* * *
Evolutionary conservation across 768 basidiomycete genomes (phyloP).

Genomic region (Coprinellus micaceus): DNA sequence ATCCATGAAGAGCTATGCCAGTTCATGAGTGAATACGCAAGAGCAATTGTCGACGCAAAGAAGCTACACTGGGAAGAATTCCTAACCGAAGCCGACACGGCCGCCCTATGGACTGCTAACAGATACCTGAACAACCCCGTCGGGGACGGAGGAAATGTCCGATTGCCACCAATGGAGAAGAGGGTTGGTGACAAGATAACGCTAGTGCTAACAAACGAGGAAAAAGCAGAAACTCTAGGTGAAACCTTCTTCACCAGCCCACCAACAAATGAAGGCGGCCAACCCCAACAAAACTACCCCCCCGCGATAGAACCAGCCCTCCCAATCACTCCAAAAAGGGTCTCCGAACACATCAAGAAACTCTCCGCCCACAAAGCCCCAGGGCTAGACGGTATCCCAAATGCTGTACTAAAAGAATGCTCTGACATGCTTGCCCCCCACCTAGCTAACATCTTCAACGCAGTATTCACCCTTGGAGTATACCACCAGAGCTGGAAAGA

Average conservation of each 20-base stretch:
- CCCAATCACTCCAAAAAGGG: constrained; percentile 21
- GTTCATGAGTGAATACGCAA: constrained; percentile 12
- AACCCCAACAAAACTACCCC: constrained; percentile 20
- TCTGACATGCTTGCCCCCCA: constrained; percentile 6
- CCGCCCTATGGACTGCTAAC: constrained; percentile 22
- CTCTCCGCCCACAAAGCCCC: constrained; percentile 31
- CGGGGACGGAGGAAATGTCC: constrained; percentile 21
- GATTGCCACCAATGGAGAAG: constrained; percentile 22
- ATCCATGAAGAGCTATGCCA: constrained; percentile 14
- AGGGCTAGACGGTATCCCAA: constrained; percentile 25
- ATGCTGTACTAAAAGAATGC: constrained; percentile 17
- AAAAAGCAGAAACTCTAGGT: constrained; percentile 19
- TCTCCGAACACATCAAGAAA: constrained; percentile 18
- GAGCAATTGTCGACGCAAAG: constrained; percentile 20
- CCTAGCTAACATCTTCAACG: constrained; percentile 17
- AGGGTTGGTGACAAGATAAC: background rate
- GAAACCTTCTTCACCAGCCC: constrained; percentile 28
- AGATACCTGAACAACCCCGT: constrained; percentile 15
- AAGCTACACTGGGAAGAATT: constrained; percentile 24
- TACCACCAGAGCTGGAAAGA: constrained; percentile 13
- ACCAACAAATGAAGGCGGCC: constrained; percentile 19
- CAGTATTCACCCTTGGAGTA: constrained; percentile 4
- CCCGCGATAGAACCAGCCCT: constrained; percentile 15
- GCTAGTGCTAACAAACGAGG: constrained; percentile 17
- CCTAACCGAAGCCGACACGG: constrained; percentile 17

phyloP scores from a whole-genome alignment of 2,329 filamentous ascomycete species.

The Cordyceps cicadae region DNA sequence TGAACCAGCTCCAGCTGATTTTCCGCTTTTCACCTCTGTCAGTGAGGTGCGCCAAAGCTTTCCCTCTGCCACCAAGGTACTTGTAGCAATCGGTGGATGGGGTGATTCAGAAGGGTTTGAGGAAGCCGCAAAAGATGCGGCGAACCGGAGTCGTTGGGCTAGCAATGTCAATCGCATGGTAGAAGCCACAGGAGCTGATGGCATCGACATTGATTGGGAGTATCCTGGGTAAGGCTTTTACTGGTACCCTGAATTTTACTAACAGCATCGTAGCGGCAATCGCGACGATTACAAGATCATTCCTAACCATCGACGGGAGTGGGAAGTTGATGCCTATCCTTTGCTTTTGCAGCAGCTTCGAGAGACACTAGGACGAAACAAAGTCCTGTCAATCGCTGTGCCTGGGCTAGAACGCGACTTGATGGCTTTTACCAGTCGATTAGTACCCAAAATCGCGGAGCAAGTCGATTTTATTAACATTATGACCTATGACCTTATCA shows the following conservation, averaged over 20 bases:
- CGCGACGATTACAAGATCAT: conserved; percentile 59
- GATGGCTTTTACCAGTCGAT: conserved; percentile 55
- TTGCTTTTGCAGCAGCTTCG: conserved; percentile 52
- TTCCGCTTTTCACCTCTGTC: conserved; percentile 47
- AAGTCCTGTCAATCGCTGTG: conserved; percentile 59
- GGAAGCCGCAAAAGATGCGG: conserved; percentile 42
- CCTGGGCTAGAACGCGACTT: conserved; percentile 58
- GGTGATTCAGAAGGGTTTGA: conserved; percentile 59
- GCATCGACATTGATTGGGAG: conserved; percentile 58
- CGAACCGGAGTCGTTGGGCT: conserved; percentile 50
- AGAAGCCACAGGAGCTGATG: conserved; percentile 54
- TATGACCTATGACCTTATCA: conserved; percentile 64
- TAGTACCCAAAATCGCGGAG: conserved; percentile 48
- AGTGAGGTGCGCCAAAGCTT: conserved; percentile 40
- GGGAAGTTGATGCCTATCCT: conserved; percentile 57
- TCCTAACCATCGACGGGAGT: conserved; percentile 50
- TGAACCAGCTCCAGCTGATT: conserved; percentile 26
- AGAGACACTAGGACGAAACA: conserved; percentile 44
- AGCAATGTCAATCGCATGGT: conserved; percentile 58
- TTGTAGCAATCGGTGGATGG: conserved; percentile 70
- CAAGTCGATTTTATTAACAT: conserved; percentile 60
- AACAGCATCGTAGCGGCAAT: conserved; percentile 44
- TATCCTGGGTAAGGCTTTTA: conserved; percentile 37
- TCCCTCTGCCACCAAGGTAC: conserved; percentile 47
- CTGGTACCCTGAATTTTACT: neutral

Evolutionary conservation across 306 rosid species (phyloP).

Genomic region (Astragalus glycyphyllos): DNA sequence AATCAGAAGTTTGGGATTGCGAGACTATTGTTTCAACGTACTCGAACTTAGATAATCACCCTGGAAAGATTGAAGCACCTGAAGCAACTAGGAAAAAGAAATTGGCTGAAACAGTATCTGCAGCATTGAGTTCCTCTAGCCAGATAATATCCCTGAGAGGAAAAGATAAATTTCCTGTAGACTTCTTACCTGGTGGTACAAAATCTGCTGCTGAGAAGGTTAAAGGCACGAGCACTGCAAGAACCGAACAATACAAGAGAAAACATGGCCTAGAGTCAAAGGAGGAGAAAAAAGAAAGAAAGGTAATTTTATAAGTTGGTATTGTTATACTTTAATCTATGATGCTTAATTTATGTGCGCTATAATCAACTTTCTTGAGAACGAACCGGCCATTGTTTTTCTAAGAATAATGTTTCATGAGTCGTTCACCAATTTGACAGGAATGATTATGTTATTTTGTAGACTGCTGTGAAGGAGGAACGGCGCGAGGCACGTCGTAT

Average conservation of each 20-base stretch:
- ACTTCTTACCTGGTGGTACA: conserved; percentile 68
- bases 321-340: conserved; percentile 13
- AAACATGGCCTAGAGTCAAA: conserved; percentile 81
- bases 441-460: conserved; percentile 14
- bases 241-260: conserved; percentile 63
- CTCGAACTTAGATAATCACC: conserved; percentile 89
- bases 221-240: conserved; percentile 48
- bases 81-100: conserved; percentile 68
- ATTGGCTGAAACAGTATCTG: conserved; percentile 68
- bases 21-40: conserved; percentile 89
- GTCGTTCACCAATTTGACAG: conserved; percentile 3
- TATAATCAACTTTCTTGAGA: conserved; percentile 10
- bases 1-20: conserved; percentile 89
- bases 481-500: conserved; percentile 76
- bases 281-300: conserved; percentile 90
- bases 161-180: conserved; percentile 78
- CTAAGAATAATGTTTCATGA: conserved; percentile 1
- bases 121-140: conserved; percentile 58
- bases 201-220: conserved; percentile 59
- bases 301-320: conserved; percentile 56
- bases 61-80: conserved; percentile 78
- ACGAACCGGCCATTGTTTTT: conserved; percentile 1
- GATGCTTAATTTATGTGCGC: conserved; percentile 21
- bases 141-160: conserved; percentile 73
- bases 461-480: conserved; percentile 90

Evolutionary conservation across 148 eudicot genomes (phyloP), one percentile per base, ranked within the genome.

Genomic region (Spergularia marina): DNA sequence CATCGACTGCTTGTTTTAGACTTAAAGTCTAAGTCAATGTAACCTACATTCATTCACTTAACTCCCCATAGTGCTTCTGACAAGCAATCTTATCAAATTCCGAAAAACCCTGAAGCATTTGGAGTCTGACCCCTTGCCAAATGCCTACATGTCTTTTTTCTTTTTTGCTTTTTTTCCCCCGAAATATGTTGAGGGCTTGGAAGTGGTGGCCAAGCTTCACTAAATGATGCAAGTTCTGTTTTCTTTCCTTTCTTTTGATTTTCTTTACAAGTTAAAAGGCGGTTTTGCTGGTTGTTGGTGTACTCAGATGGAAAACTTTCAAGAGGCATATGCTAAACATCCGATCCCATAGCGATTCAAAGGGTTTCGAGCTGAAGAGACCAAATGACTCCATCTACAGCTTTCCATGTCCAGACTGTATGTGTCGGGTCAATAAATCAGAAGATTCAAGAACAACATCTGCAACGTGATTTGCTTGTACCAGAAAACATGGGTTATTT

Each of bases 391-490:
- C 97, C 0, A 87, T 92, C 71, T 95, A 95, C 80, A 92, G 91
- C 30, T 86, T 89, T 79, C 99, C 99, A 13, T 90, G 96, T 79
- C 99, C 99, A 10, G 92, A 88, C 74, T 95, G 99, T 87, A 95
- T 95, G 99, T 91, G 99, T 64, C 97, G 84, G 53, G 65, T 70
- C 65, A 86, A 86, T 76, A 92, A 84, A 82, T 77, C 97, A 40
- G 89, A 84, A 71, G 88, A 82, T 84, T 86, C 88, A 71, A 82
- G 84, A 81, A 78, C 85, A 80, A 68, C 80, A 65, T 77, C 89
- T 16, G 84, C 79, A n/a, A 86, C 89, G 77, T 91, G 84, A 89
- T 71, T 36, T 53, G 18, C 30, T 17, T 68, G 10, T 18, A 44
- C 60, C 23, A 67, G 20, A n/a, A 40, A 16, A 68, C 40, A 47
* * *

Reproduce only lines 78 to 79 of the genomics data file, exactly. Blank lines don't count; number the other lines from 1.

- bases 301-320: conserved; percentile 56
- bases 61-80: conserved; percentile 78